In a property deal with the Oregon Parks and Recreation Commission, the owner/operator of Bandon Dunes will receive the land to build a 27-hole walking golf course. The new property is not adjacent to Bandon’s existing five golf courses, and is intended to appeal to local players and be used as a teaching course.
The Oregon Parks and Recreation Commission has voted to complete a property deal with Bandon Biota, which operates the Bandon Dunes Golf Resort on the southern Oregon coast, the Portland-based Oregonian reported.
The exchange affects a portion of the Bandon State Natural Area in Coos County, which is plagued by the invasive species gorse. Under the exchange, 280 inland acres of the 878-acre property would be traded to Bandon Biota for a future golf course, the Oregonian reported.
The state park system would gain 111 acres of adjacent oceanfront property, 97 acres of wetland property on the Coquille Spit north of Bandon, $300,000 in cash to control gorse on state park property, $450,000 to satisfy a required match for a federal grant to purchase 11 acres at Whale Cove on the coast in Lincoln County, and $2.5 million to purchase an unidentified major new state park property, the Oregonian reported.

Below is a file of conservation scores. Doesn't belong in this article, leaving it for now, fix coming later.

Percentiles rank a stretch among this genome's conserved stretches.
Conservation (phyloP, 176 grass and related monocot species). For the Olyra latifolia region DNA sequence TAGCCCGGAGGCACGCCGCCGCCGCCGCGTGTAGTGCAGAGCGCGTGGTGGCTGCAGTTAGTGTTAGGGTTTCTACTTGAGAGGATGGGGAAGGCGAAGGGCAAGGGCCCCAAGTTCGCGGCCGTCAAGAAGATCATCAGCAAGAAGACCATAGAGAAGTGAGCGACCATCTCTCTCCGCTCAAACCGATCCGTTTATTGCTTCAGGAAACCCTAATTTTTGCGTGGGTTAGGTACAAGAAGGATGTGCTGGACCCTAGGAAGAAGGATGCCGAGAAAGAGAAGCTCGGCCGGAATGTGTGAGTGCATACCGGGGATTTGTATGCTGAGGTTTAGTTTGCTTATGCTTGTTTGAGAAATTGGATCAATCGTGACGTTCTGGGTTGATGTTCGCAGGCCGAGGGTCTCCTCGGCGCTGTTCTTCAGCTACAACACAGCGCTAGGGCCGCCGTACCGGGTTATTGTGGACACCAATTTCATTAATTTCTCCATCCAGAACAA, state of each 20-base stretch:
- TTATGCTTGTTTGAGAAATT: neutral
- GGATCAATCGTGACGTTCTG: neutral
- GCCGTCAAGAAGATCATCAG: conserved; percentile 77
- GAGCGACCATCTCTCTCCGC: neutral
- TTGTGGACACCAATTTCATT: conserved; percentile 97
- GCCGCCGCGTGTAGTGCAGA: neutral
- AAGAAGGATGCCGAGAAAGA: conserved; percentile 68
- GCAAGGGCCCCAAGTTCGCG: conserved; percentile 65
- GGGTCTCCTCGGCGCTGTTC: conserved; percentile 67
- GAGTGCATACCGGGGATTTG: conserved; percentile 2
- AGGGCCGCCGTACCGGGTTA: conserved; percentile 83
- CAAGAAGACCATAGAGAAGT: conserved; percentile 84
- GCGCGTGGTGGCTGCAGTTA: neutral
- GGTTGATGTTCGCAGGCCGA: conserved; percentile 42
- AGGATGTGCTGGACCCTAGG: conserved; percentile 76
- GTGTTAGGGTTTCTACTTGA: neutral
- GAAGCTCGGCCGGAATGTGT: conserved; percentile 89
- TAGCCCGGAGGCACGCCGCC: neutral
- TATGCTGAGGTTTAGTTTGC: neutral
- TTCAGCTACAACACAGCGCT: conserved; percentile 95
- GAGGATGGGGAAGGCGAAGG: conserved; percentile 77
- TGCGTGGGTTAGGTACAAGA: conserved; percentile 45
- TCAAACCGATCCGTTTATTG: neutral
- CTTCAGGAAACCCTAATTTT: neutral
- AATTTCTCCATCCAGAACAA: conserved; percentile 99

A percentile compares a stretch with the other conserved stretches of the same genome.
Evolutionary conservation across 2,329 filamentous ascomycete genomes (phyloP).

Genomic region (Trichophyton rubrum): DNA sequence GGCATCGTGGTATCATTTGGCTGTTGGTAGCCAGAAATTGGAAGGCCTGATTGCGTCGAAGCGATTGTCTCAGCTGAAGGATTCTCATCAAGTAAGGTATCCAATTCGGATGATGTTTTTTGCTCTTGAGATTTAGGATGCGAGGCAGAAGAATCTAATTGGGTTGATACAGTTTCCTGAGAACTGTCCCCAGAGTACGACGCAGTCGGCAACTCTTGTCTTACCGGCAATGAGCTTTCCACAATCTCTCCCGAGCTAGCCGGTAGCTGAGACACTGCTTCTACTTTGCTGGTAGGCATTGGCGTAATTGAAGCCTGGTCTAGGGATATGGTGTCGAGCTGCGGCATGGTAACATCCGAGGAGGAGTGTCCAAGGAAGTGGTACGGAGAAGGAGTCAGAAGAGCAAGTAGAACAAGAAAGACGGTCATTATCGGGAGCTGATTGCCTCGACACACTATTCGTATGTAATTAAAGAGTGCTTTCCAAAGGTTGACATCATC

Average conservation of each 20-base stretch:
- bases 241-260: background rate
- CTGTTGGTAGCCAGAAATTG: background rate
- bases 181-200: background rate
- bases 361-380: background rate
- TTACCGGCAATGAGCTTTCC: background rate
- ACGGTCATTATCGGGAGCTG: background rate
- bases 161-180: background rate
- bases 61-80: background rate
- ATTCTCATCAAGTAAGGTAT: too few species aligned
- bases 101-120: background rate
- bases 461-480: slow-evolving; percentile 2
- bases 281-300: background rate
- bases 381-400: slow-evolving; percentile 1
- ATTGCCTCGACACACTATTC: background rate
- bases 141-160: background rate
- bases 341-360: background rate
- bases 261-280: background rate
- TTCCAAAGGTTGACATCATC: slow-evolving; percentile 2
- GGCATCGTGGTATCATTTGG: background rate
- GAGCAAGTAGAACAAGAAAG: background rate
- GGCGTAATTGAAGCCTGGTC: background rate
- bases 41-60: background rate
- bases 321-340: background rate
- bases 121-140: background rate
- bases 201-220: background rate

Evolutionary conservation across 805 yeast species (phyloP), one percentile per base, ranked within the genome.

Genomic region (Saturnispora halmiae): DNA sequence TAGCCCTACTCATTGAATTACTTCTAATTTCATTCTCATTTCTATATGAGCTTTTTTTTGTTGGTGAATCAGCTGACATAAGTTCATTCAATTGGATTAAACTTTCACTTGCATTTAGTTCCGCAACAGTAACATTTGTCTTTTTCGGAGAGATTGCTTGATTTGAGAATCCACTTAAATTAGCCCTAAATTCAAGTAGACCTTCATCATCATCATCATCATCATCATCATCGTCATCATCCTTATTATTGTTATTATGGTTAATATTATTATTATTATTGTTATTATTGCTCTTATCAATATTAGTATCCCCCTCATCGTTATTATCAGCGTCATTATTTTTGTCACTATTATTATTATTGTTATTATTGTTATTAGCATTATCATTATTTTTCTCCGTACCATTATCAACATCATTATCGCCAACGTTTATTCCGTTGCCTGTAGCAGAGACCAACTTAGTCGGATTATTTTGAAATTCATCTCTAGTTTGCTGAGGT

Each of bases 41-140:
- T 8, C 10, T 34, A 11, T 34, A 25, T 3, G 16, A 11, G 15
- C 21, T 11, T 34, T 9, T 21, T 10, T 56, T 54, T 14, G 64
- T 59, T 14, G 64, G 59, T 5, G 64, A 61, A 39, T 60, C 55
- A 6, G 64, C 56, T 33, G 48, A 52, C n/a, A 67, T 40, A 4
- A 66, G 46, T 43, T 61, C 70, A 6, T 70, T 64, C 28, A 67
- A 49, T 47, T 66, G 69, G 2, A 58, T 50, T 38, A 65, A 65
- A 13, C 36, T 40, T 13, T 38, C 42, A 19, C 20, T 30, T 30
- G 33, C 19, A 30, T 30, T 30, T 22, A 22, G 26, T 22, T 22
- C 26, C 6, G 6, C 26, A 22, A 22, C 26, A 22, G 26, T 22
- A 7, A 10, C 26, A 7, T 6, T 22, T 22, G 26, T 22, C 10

Bandon Biota plans to build a 27-whole walking golf course on the land it acquires. This location is not adjacent to its existing five golf courses, which draw golfers from around the world. The new course would allow more access to local players, said Hank Hickox, General Manager and vice president, and would be used as a teaching course for local youth, the Oregonian reported.
With the commission’s action, the proposal now moves to the federal Bureau of Land Management for the next step. The portion of the Bandon State Natural Area included in the exchange originated with the federal government. It was sold to the state on condition the property remain open to public outdoor recreation. This condition must be removed before the property can be transferred to Bandon Biota, a process which could take several months or longer, the Oregonian reported.
The proposed golf course would offer public recreation (as do all the Bandon Dunes courses), but it would be privately owned, the Oregonian reported.
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